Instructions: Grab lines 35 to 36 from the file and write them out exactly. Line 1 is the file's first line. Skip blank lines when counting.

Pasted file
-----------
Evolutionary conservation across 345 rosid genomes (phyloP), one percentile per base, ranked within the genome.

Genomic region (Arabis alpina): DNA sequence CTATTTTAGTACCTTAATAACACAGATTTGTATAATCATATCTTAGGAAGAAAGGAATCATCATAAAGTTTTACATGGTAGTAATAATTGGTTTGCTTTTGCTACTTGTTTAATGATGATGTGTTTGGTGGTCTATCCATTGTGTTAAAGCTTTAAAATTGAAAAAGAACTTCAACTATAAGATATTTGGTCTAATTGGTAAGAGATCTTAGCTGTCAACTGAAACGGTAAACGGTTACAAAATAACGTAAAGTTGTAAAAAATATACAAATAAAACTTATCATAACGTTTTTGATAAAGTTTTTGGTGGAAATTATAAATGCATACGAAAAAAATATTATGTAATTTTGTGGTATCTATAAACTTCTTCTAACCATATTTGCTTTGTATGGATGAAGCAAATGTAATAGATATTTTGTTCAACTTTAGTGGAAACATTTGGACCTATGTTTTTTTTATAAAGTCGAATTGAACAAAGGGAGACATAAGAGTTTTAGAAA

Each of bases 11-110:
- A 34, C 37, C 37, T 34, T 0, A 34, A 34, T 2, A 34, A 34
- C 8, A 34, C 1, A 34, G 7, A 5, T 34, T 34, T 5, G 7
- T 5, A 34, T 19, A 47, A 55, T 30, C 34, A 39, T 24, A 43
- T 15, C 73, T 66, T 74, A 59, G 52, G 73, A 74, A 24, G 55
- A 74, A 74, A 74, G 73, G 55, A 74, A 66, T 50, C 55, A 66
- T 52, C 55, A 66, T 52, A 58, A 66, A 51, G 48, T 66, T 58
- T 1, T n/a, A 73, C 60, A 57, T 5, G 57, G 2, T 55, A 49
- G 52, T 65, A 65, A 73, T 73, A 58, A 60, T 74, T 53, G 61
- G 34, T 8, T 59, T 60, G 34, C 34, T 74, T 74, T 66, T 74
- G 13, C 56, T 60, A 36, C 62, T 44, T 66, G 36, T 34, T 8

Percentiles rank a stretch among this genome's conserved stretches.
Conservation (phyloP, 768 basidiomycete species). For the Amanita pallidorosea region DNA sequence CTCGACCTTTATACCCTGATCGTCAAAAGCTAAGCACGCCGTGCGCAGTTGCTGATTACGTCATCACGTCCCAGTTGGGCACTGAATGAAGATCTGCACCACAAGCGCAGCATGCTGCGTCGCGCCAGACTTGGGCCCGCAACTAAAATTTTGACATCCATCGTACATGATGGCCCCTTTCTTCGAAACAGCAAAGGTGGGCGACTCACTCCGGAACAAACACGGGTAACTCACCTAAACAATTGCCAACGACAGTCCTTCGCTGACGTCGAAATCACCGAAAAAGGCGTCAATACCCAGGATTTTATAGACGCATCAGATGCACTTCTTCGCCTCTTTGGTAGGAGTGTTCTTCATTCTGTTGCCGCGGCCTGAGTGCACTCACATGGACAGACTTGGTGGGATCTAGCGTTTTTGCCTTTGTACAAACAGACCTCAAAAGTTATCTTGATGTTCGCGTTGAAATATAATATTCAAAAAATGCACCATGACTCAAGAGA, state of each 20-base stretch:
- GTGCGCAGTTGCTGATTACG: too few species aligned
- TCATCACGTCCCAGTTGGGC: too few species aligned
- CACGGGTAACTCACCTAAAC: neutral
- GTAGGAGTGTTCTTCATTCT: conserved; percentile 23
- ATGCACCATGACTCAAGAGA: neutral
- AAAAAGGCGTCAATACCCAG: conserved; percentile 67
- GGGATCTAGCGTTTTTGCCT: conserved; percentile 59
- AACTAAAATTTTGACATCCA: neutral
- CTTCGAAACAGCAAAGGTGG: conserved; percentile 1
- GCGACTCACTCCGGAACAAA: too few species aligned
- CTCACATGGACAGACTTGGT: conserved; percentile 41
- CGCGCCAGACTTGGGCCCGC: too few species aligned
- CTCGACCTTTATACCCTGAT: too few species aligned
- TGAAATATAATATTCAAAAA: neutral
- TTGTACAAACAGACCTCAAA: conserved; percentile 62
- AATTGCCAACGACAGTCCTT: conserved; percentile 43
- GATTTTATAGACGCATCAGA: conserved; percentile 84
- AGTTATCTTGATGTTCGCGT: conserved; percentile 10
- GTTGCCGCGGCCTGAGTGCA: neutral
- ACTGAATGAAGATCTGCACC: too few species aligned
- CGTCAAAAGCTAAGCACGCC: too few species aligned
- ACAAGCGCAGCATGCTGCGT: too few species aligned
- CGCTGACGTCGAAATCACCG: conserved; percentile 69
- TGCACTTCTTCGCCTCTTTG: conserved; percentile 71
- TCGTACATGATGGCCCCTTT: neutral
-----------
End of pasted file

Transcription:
- ACTGAATGAAGATCTGCACC: too few species aligned
- CGTCAAAAGCTAAGCACGCC: too few species aligned